Making Fun On The Disabled: Who’s The Fittest Of Us All?

Sixty-five years ago, Robert Welch, a lawyer for the U.S. Army, finally brought down the infamous red-baiter, Senator Joseph McCarthy, with this simple question: “Have you no sense of decency, sir?” One might ask President Donald Trump the same question.

Our president has absolutely no problem making fun of the disabled, women, Moslems, Mexicans, and of pretty much everyone else who is not a white American male. But at his Manchester, New Hampshire campaign rally last week, he even managed to cross that line. Indeed, he actually appeared to be shaming himself.

Know more about Russia than your friends:

Get our free ebook on how the Soviet Union became Putin's Russia.

Q2 hedge fund letters, conference, scoops etc

He thought he saw a very overweight white man ripping cardboard signs in the balcony, and mistakenly took him for an anti-Trump demonstrator. So, he did what he so often does, this time mocking the man’s obesity.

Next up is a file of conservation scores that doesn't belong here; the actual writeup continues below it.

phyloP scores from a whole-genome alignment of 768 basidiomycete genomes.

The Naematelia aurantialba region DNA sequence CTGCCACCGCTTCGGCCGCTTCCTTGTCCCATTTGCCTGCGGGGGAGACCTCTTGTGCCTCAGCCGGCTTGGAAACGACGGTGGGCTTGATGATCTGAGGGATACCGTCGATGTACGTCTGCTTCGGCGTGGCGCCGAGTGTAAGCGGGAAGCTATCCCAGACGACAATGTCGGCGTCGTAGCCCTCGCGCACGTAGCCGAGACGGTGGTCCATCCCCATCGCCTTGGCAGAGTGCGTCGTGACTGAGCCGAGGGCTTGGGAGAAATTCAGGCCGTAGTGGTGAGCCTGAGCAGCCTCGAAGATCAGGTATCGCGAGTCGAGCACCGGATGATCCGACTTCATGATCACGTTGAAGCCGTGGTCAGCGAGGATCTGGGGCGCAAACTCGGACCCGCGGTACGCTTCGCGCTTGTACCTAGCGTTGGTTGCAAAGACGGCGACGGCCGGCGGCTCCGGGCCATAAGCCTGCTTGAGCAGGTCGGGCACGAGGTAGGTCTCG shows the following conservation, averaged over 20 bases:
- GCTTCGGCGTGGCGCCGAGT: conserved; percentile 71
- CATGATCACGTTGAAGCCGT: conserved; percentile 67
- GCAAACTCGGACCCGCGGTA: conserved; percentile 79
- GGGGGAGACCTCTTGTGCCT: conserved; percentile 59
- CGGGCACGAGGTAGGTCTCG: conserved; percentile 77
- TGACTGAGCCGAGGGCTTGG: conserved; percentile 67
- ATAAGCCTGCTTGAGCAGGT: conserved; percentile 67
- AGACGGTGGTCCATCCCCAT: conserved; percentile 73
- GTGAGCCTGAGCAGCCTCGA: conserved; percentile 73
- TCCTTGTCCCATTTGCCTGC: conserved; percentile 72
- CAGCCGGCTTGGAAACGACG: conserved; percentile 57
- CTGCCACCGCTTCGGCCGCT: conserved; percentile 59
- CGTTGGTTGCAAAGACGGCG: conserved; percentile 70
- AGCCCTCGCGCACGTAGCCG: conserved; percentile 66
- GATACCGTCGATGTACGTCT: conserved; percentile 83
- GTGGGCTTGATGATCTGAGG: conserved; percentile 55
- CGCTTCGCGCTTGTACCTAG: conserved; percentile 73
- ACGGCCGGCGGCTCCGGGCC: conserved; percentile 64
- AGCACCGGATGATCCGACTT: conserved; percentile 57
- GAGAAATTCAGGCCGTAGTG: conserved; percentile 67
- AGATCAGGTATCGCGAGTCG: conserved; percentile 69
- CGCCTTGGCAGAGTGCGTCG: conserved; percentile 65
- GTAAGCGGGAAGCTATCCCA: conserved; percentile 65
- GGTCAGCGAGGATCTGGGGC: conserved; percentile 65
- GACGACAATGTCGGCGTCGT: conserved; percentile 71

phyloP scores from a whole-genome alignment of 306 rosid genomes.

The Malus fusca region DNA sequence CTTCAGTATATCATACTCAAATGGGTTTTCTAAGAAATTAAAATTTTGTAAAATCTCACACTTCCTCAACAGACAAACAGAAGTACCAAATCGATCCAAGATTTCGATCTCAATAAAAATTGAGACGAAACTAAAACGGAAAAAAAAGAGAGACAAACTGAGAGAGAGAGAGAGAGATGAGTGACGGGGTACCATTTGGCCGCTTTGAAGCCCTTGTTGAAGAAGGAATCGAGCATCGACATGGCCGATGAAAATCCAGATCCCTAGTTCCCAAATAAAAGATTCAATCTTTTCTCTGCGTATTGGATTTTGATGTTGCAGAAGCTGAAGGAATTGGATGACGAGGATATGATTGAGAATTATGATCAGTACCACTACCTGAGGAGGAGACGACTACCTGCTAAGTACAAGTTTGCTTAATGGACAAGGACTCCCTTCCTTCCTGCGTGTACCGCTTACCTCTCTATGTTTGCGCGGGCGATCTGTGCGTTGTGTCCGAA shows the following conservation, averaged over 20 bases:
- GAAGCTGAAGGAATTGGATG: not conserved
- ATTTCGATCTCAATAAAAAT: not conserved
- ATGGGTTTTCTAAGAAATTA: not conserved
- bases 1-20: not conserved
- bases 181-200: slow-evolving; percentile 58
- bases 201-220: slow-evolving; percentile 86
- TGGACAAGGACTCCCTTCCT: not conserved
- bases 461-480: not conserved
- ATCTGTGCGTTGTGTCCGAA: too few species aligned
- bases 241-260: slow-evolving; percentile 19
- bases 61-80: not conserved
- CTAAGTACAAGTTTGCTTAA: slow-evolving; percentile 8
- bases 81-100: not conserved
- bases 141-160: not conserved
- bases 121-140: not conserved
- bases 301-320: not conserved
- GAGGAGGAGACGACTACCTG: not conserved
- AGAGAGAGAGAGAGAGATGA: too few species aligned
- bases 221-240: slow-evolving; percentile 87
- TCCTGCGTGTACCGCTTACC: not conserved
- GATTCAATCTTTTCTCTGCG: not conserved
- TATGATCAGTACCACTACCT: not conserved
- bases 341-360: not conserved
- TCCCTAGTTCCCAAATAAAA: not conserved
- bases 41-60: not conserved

“Go home, start exercising. That guy’s got a serious weight problem. He’s got a bigger problem than I do.”

This, from an obese 243-pounder, who subsists almost entirely on Big Macs, Fillet-O-Fish sandwiches, French fries, Kentucky Fried Chicken, steak, meatloaf, and pizza (without the crust).  And our president’s only apparent exercise is climbing into an out of golf carts.

It’s understandable – although reprehensible – that people with disabilities are often disparaged by others fortunate enough to not be disabled. Trump has long made it OK to mock a vast range of our fellow citizens because they do not meet his own lofty standards.

But now he has apparently mocked himself. And as he did this, he was evidently quite aware of his own slovenly appearance.

Was his anger at this perceived enemy so overwhelming that he could not control himself? Perhaps his pals at Fox and Friends can help him explain away this seeming inconsistency.



About the Author

Steve Slavin
Steve Slavin has a Ph.D. in economics from NYU, and has written twenty math and economics books, including “The Great American Economy: How Inefficiency Broke It, and What We Can Do to Fix it.” The 12th edition of his introductory economics text came out in September.